The reality is that normality is different for everyone

Coming from this corner, the above words could conceivably have all manner of connotations. However, a perhaps debilitating reluctance to be overly expansive regarding some of the more angst inducing pitfalls of life’s journey generally sees them sheepishly shelved in favour of matters more mundane.

When consigned to the darkened cupboard though, they have a sickening tendency to gnaw away at defensive walls like a mouse drilling for access to a dwelling. Resulting in a situation whereby the invasive activity isn’t noticeable until sizable incisions have been incurred and remedial action is forlornly succumbed to.

Thus, monotonous has its helpful, maybe necessary, utilisations. It’s all context. What constitutes mundane tedium for some is the essence of entertainment or, in some cases close to home, therapeutic release for others. Normality is indeed different for everyone. To that end, though many may never understand the extent to which farming is adored by yours truly, the value thereof is incalculable.

Even with farming, the principle of indefinable normality abides. Certainly now more so than at any time during my life. To the extent that what was normal up to the night before this column was mentally visualised is now no more. I refer, of course, to the milk quota. The abolition of which has been one of the buzz topics in agriculture for what feels a protracted period.

In fact, it would have to be admitted that it was only recently realised that the process of abolishing quotas had commenced a decade and a half ago. So what does it all mean? Well, for new entrants, as with all change, it brings both opportunity and challenge. For established operators – once the super levy from being over quota is dealt with – the opportunity to expand presents itself.

However, nothing is without risk. Given that it’s felt by some in the sector that 40c/l is required to deliver a margin, prices standing 10c/l below that the week before quota ended starkly underlined the volatility at hand. Of course, the removal of restrictions facilitates the opportunity to milk more cows.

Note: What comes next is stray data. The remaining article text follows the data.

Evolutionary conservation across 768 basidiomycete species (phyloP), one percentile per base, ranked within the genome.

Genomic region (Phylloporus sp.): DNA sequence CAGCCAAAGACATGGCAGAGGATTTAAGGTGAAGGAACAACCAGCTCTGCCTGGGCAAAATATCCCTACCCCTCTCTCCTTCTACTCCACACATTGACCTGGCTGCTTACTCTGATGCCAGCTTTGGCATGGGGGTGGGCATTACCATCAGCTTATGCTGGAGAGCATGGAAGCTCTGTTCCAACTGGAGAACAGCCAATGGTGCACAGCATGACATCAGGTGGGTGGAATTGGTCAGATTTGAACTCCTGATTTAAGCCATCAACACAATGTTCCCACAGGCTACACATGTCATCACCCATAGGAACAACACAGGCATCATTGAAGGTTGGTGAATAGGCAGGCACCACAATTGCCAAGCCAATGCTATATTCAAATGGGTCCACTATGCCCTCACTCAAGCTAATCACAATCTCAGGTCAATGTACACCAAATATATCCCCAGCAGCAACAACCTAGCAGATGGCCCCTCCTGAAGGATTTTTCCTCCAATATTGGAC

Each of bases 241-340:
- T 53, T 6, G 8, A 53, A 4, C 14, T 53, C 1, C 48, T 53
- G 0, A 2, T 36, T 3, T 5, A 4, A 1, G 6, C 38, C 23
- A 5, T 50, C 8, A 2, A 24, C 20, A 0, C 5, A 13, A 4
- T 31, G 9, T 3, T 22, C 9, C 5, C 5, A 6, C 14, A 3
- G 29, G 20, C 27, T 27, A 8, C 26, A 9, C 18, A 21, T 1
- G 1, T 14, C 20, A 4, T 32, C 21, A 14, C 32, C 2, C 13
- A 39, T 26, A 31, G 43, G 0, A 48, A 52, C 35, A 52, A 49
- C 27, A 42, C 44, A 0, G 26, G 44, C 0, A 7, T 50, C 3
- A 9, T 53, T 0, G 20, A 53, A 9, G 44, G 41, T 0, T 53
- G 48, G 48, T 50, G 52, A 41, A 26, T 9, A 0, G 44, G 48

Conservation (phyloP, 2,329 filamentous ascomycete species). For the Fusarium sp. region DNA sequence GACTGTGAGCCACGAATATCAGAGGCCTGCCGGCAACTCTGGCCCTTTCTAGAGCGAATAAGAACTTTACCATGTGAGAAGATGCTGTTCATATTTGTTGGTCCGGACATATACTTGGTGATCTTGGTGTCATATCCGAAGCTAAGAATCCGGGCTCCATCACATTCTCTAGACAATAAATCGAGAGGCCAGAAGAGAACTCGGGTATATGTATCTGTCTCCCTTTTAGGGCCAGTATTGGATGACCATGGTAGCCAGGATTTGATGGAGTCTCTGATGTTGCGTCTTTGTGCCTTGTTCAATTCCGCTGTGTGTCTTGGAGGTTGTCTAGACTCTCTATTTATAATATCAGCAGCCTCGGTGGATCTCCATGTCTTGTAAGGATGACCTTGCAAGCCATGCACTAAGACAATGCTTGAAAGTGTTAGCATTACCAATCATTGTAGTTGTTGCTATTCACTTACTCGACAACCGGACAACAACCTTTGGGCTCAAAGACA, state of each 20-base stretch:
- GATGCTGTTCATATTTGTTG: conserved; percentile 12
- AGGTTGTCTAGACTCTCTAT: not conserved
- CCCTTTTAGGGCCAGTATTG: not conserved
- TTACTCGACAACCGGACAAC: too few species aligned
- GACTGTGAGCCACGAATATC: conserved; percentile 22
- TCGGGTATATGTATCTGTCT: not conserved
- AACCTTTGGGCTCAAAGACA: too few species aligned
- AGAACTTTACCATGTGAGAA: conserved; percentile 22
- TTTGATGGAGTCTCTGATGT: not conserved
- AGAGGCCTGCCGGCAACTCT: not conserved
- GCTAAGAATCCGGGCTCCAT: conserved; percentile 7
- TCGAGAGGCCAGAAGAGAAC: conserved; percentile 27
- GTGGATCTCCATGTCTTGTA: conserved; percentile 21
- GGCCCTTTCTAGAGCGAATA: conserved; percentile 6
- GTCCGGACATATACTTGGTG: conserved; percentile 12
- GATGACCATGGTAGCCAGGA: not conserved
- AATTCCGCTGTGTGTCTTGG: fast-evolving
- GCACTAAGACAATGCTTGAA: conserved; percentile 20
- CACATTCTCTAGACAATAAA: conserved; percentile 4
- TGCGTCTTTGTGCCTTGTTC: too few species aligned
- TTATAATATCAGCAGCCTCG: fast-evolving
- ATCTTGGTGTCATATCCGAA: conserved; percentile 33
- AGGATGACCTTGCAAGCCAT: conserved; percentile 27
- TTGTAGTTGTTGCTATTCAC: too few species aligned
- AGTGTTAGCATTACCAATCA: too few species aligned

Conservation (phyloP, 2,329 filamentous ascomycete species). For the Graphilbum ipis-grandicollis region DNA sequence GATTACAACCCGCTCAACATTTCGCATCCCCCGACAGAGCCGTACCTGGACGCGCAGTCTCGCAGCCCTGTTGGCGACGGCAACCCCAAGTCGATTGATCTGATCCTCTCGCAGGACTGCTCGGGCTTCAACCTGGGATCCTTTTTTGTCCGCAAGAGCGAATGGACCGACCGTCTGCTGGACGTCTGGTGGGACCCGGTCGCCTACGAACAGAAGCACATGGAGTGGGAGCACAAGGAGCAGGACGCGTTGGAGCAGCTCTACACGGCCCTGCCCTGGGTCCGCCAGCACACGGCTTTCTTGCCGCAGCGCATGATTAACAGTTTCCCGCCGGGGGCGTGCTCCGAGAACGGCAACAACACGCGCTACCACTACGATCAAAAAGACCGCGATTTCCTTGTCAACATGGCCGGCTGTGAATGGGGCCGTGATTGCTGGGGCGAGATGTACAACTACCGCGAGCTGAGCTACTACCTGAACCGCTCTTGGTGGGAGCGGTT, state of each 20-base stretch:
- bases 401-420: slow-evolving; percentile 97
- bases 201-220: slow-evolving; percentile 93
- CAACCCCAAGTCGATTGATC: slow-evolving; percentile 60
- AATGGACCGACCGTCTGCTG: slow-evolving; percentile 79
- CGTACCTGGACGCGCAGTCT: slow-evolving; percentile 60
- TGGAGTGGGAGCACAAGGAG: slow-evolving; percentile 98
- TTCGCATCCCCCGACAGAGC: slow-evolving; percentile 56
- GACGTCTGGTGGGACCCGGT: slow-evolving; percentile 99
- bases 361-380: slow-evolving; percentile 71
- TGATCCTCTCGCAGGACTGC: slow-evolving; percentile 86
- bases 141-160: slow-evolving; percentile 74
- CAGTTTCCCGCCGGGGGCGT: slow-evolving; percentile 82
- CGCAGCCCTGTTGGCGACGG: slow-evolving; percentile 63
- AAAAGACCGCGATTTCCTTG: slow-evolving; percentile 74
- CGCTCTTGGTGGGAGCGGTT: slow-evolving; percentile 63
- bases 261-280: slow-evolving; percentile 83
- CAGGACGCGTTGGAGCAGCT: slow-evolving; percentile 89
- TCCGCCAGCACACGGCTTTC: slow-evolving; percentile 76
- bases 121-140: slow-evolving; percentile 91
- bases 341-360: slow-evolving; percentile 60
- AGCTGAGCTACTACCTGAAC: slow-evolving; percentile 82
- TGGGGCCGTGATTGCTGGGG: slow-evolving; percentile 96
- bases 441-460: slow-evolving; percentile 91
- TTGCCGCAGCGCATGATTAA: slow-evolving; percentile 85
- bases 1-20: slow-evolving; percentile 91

It’s difficult to discern, mind you, whether expansion is all that attractive. Surely, more milk coming on stream will only depress prices still further. Who wants to see a return to the days when milk was being, literally, spilt down the drains? And let’s not forget the butter mountains. The other, perhaps more pertinent point is, with the inevitable price volatility allied to seemingly ever increasing input costs, is the gamble which expansion amounts to, worth it?

Though it may not seem obvious, to some at least, all agricultural sectors are in some way intertwined and thus interdependent. Whether that be in terms of pig and poultry farmers feeding their stock grain or, maybe more pointedly in this case, beef operators – whether finishers or those selling stock on as stores – depending on a vibrant suckler sector to ensure a viable supply of weanlings being continually available to be bought in. The latter being of the utmost importance close to home. And, frankly, the starkness of the post quota era has been manifestly obvious as, in the early part of the year at least, weanling prices have or for a period in any case had, gone off the scale.

Put it this way, you wonder what room for a margin exists when buyers are forking out up to €980 for a 260kg LM X bull – as was detailed to me last week. That may well have been a peak, as prices have shown signs of contracting a bit. However, not only does that surely squeeze a lot of buyers out of the picture, but – when associated costs are factored in – you wonder where there’s any room for a profit.

Farming is, though, in many ways, a business of contradictions. Perhaps most obviously in terms of the weather. Where the desire for land to dry out in order to get cattle out of sheds is palpable, at the same time, the rain was welcome to wash spread dung in! Of particular relevance presently, meanwhile, is a scenario which sees weanling prices ascend while at the same time calf prices ease back. No harm in the last bit either, for some.

The wheels keep turning. The waft of dung from the sheds will soon cede in obviousness to the proliferation of summer’s grass and the mischievous explorations of inmates of the housing – some for the first time in their lives. Change is the central theme running through everything at this time of year. It’s all down to circumstance of course. For some, the more things change, the more they stay the same.


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